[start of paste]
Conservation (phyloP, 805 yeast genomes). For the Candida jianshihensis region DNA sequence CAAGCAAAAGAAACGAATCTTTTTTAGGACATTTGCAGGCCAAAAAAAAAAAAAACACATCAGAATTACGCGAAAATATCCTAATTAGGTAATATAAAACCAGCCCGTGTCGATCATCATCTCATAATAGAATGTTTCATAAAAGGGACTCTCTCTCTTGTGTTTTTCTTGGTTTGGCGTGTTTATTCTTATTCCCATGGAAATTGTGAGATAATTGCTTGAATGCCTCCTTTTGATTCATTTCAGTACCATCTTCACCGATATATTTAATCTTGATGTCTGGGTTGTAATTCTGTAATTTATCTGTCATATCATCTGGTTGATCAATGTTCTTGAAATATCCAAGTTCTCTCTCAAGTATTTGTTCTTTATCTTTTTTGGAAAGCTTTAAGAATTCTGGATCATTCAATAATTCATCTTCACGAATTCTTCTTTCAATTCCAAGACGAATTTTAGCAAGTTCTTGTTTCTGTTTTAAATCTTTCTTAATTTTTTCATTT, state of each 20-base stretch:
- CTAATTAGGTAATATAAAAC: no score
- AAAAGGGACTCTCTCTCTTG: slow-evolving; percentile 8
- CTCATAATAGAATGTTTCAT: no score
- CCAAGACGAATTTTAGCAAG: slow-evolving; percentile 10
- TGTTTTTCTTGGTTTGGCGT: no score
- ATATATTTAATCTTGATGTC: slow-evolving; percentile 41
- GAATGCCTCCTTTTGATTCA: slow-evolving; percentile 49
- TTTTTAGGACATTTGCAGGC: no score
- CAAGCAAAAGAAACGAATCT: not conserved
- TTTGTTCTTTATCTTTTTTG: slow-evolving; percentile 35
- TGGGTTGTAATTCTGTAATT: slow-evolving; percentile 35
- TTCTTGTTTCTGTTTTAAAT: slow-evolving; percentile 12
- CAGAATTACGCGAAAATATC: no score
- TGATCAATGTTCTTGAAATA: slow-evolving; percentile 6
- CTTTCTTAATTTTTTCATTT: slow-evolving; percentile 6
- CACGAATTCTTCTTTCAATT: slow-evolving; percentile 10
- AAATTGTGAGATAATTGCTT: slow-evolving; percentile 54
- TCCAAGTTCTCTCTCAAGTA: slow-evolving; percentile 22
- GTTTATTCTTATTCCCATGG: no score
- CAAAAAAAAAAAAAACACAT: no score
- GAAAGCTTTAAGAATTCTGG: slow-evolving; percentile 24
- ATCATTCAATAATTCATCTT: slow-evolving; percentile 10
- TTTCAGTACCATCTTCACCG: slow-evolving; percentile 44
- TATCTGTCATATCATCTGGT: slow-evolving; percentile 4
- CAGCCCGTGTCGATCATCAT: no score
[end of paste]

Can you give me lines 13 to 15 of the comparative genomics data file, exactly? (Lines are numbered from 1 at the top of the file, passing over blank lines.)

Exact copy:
- TTCTTGTTTCTGTTTTAAAT: slow-evolving; percentile 12
- CAGAATTACGCGAAAATATC: no score
- TGATCAATGTTCTTGAAATA: slow-evolving; percentile 6